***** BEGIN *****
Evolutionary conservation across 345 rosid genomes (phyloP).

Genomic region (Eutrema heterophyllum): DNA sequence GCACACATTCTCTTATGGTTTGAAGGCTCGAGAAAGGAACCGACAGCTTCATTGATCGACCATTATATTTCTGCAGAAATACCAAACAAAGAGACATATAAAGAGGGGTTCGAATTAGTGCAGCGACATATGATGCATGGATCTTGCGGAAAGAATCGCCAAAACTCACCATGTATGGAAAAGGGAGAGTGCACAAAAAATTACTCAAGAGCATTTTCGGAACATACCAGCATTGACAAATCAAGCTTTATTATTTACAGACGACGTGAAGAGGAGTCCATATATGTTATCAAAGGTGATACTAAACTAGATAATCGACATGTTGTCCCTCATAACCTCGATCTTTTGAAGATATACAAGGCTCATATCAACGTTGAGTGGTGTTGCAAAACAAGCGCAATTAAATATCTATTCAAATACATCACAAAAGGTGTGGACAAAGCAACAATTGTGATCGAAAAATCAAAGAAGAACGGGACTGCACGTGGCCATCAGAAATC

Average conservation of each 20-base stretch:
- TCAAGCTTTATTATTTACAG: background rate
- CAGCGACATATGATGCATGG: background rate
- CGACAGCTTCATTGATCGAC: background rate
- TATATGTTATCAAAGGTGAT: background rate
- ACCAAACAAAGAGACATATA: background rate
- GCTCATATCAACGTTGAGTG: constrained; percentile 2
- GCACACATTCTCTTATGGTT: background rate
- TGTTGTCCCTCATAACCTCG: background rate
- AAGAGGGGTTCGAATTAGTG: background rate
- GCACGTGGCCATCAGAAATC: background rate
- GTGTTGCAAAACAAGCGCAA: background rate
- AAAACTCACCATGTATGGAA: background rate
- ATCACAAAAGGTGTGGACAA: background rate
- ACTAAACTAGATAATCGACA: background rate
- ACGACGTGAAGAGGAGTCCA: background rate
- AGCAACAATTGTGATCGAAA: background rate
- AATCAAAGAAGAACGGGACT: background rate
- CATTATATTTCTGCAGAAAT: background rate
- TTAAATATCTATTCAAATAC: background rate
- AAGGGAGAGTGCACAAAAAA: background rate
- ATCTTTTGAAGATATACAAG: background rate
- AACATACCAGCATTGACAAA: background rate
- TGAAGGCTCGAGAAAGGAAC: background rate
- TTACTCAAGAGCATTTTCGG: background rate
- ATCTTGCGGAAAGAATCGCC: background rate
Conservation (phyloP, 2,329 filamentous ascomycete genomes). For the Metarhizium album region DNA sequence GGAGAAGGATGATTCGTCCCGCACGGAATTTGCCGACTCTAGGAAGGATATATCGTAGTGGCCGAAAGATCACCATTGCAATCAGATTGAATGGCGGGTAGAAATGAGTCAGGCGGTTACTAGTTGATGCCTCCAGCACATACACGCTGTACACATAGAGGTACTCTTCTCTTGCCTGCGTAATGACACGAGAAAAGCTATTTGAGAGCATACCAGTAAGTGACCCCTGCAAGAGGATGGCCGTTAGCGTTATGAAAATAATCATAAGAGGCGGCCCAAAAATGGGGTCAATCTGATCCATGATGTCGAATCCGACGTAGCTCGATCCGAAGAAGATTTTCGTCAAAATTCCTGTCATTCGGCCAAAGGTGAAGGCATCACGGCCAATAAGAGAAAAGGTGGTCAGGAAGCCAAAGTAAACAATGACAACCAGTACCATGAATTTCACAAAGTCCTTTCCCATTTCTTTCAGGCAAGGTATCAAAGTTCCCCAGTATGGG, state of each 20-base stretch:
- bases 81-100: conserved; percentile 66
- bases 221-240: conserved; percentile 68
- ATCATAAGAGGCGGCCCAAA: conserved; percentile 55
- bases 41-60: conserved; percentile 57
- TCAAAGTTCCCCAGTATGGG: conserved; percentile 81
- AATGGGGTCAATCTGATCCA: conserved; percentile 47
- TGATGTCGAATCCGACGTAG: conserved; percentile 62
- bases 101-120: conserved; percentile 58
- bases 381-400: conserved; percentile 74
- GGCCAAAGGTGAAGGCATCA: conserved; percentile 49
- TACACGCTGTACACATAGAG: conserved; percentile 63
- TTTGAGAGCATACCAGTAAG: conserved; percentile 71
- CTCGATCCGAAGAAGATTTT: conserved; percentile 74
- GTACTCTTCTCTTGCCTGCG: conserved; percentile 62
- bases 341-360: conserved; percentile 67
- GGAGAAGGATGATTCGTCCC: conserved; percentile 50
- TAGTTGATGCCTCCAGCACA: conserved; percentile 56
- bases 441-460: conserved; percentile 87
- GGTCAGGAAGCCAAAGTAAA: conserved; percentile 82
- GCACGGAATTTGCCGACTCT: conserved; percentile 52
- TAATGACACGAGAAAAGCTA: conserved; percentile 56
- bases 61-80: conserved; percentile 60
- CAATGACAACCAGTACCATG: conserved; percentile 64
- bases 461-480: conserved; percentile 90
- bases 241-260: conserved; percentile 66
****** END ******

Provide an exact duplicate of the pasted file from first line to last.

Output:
Evolutionary conservation across 345 rosid genomes (phyloP).

Genomic region (Eutrema heterophyllum): DNA sequence GCACACATTCTCTTATGGTTTGAAGGCTCGAGAAAGGAACCGACAGCTTCATTGATCGACCATTATATTTCTGCAGAAATACCAAACAAAGAGACATATAAAGAGGGGTTCGAATTAGTGCAGCGACATATGATGCATGGATCTTGCGGAAAGAATCGCCAAAACTCACCATGTATGGAAAAGGGAGAGTGCACAAAAAATTACTCAAGAGCATTTTCGGAACATACCAGCATTGACAAATCAAGCTTTATTATTTACAGACGACGTGAAGAGGAGTCCATATATGTTATCAAAGGTGATACTAAACTAGATAATCGACATGTTGTCCCTCATAACCTCGATCTTTTGAAGATATACAAGGCTCATATCAACGTTGAGTGGTGTTGCAAAACAAGCGCAATTAAATATCTATTCAAATACATCACAAAAGGTGTGGACAAAGCAACAATTGTGATCGAAAAATCAAAGAAGAACGGGACTGCACGTGGCCATCAGAAATC

Average conservation of each 20-base stretch:
- TCAAGCTTTATTATTTACAG: background rate
- CAGCGACATATGATGCATGG: background rate
- CGACAGCTTCATTGATCGAC: background rate
- TATATGTTATCAAAGGTGAT: background rate
- ACCAAACAAAGAGACATATA: background rate
- GCTCATATCAACGTTGAGTG: constrained; percentile 2
- GCACACATTCTCTTATGGTT: background rate
- TGTTGTCCCTCATAACCTCG: background rate
- AAGAGGGGTTCGAATTAGTG: background rate
- GCACGTGGCCATCAGAAATC: background rate
- GTGTTGCAAAACAAGCGCAA: background rate
- AAAACTCACCATGTATGGAA: background rate
- ATCACAAAAGGTGTGGACAA: background rate
- ACTAAACTAGATAATCGACA: background rate
- ACGACGTGAAGAGGAGTCCA: background rate
- AGCAACAATTGTGATCGAAA: background rate
- AATCAAAGAAGAACGGGACT: background rate
- CATTATATTTCTGCAGAAAT: background rate
- TTAAATATCTATTCAAATAC: background rate
- AAGGGAGAGTGCACAAAAAA: background rate
- ATCTTTTGAAGATATACAAG: background rate
- AACATACCAGCATTGACAAA: background rate
- TGAAGGCTCGAGAAAGGAAC: background rate
- TTACTCAAGAGCATTTTCGG: background rate
- ATCTTGCGGAAAGAATCGCC: background rate
Conservation (phyloP, 2,329 filamentous ascomycete genomes). For the Metarhizium album region DNA sequence GGAGAAGGATGATTCGTCCCGCACGGAATTTGCCGACTCTAGGAAGGATATATCGTAGTGGCCGAAAGATCACCATTGCAATCAGATTGAATGGCGGGTAGAAATGAGTCAGGCGGTTACTAGTTGATGCCTCCAGCACATACACGCTGTACACATAGAGGTACTCTTCTCTTGCCTGCGTAATGACACGAGAAAAGCTATTTGAGAGCATACCAGTAAGTGACCCCTGCAAGAGGATGGCCGTTAGCGTTATGAAAATAATCATAAGAGGCGGCCCAAAAATGGGGTCAATCTGATCCATGATGTCGAATCCGACGTAGCTCGATCCGAAGAAGATTTTCGTCAAAATTCCTGTCATTCGGCCAAAGGTGAAGGCATCACGGCCAATAAGAGAAAAGGTGGTCAGGAAGCCAAAGTAAACAATGACAACCAGTACCATGAATTTCACAAAGTCCTTTCCCATTTCTTTCAGGCAAGGTATCAAAGTTCCCCAGTATGGG, state of each 20-base stretch:
- bases 81-100: conserved; percentile 66
- bases 221-240: conserved; percentile 68
- ATCATAAGAGGCGGCCCAAA: conserved; percentile 55
- bases 41-60: conserved; percentile 57
- TCAAAGTTCCCCAGTATGGG: conserved; percentile 81
- AATGGGGTCAATCTGATCCA: conserved; percentile 47
- TGATGTCGAATCCGACGTAG: conserved; percentile 62
- bases 101-120: conserved; percentile 58
- bases 381-400: conserved; percentile 74
- GGCCAAAGGTGAAGGCATCA: conserved; percentile 49
- TACACGCTGTACACATAGAG: conserved; percentile 63
- TTTGAGAGCATACCAGTAAG: conserved; percentile 71
- CTCGATCCGAAGAAGATTTT: conserved; percentile 74
- GTACTCTTCTCTTGCCTGCG: conserved; percentile 62
- bases 341-360: conserved; percentile 67
- GGAGAAGGATGATTCGTCCC: conserved; percentile 50
- TAGTTGATGCCTCCAGCACA: conserved; percentile 56
- bases 441-460: conserved; percentile 87
- GGTCAGGAAGCCAAAGTAAA: conserved; percentile 82
- GCACGGAATTTGCCGACTCT: conserved; percentile 52
- TAATGACACGAGAAAAGCTA: conserved; percentile 56
- bases 61-80: conserved; percentile 60
- CAATGACAACCAGTACCATG: conserved; percentile 64
- bases 461-480: conserved; percentile 90
- bases 241-260: conserved; percentile 66